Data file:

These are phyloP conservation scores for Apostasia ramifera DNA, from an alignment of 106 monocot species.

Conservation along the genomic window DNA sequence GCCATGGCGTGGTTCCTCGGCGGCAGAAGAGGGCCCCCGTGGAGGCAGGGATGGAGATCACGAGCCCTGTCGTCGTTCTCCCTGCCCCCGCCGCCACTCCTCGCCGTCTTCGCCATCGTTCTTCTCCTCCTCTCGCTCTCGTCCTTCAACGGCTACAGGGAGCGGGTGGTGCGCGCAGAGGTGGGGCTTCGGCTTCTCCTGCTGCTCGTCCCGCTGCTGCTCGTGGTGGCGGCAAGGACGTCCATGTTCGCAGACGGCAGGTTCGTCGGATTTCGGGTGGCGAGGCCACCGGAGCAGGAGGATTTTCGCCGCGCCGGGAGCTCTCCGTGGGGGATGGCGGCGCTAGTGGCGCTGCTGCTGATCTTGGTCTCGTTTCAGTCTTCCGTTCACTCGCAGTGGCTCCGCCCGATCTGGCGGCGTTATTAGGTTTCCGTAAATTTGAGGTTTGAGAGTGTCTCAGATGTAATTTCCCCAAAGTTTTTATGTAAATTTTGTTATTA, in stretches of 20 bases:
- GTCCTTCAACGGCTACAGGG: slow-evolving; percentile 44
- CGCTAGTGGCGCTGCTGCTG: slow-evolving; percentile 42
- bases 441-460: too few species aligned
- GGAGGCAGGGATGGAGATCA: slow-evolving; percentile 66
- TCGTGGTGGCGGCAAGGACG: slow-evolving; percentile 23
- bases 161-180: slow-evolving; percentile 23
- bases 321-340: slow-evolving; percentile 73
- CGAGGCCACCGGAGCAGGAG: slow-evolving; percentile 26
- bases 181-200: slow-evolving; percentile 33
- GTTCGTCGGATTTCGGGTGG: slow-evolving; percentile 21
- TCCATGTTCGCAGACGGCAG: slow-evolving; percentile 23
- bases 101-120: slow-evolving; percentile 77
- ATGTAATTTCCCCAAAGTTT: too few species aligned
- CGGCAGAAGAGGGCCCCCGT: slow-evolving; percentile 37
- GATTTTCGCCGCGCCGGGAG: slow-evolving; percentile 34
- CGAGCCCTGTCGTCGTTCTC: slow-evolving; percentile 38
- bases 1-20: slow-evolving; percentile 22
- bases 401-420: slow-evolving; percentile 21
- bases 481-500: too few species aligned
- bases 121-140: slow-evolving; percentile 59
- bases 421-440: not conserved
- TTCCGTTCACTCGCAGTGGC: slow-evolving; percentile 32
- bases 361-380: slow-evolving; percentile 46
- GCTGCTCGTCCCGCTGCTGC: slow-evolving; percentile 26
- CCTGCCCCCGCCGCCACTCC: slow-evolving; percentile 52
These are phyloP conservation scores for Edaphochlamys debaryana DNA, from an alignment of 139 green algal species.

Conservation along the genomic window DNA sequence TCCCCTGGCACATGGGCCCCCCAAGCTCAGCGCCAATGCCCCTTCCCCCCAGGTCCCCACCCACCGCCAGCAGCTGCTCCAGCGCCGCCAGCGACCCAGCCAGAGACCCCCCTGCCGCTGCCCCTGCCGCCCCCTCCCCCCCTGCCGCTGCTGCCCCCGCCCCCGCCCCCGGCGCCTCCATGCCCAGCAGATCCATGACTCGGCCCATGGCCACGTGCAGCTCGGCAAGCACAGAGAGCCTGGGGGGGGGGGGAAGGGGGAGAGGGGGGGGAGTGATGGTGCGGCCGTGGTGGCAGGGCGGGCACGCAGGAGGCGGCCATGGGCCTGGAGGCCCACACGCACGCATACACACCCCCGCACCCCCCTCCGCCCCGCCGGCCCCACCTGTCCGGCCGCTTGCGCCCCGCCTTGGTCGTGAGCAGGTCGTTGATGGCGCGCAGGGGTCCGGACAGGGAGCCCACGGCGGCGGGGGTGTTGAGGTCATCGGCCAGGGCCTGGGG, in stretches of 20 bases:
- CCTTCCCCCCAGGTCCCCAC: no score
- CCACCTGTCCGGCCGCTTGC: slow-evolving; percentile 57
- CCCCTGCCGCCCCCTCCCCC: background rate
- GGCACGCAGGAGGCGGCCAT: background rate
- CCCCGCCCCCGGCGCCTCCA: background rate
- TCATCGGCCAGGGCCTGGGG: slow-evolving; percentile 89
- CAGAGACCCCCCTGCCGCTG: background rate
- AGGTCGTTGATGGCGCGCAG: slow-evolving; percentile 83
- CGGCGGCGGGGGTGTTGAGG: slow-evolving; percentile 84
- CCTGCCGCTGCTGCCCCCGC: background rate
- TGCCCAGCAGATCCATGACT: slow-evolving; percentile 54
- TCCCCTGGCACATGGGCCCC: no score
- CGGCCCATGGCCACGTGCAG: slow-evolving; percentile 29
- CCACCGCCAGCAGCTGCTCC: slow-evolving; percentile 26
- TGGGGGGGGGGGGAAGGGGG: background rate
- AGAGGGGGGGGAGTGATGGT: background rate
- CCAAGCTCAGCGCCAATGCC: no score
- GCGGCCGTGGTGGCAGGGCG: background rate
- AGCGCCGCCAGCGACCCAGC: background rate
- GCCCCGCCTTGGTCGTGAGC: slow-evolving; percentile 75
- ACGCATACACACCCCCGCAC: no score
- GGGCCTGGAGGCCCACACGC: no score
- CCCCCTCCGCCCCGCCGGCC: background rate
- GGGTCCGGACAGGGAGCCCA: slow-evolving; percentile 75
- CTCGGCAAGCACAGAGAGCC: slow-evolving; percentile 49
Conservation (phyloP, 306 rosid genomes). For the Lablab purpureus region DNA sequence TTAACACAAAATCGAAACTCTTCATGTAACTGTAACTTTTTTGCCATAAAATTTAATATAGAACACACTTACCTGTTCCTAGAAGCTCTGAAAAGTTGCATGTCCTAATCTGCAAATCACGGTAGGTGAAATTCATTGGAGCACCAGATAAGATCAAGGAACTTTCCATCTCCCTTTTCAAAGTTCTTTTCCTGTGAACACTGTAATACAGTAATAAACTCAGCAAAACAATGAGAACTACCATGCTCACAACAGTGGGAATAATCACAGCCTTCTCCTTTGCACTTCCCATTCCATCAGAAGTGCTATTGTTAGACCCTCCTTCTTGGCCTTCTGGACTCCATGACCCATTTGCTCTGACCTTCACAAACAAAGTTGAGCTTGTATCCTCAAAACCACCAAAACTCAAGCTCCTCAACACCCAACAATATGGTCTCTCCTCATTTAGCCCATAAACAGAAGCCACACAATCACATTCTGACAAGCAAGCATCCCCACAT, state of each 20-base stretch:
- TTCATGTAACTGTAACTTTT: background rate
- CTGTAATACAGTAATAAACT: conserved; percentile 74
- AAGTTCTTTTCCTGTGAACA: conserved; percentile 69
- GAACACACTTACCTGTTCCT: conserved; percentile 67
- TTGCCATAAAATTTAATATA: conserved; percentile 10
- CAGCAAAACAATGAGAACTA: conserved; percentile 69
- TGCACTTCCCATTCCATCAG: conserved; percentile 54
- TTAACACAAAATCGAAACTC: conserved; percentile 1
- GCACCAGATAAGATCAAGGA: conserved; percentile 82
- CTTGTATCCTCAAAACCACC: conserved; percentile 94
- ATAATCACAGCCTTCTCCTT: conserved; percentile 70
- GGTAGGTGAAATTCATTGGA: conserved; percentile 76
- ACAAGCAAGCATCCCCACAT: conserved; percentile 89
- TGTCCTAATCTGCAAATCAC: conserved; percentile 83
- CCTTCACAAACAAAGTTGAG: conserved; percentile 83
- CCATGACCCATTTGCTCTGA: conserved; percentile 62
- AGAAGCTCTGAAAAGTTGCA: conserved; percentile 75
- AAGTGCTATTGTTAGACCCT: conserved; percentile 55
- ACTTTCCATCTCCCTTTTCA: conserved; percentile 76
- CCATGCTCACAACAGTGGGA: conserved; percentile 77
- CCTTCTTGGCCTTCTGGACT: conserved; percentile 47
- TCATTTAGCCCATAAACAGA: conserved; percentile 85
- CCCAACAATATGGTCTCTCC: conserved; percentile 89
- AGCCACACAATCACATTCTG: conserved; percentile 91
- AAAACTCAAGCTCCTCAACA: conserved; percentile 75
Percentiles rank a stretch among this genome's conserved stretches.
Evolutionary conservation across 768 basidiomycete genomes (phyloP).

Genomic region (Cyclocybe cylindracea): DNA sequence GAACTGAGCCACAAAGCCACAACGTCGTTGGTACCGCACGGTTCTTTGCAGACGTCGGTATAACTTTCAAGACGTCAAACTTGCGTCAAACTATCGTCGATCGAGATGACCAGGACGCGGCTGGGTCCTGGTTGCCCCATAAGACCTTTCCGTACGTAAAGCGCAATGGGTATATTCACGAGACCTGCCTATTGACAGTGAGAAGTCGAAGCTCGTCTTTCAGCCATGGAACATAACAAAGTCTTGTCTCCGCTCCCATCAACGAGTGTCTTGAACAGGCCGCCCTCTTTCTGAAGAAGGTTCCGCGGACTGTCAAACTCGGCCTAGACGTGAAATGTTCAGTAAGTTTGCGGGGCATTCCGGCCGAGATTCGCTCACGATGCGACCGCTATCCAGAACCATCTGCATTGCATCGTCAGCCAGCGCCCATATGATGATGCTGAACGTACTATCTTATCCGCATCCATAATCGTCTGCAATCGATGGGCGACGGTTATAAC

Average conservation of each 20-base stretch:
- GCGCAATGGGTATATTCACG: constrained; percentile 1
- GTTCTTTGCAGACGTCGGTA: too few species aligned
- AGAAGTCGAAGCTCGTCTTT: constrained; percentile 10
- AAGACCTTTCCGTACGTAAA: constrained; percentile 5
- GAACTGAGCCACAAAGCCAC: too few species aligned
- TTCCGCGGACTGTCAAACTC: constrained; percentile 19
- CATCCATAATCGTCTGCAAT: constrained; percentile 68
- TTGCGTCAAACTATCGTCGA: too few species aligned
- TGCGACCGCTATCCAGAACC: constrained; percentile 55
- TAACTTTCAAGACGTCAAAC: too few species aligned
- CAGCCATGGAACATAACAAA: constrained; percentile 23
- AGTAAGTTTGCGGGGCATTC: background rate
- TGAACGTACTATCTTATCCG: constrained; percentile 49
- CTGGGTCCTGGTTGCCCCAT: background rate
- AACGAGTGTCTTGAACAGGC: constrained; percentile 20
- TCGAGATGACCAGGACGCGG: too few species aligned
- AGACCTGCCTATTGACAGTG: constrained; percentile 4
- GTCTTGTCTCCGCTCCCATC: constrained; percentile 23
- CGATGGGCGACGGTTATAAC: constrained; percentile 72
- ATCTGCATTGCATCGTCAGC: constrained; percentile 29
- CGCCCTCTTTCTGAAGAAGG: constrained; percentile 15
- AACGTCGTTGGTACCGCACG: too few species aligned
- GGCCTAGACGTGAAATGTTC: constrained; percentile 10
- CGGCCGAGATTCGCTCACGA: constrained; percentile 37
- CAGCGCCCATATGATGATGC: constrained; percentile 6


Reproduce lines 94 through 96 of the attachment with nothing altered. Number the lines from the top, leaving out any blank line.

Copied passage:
- TAACTTTCAAGACGTCAAAC: too few species aligned
- CAGCCATGGAACATAACAAA: constrained; percentile 23
- AGTAAGTTTGCGGGGCATTC: background rate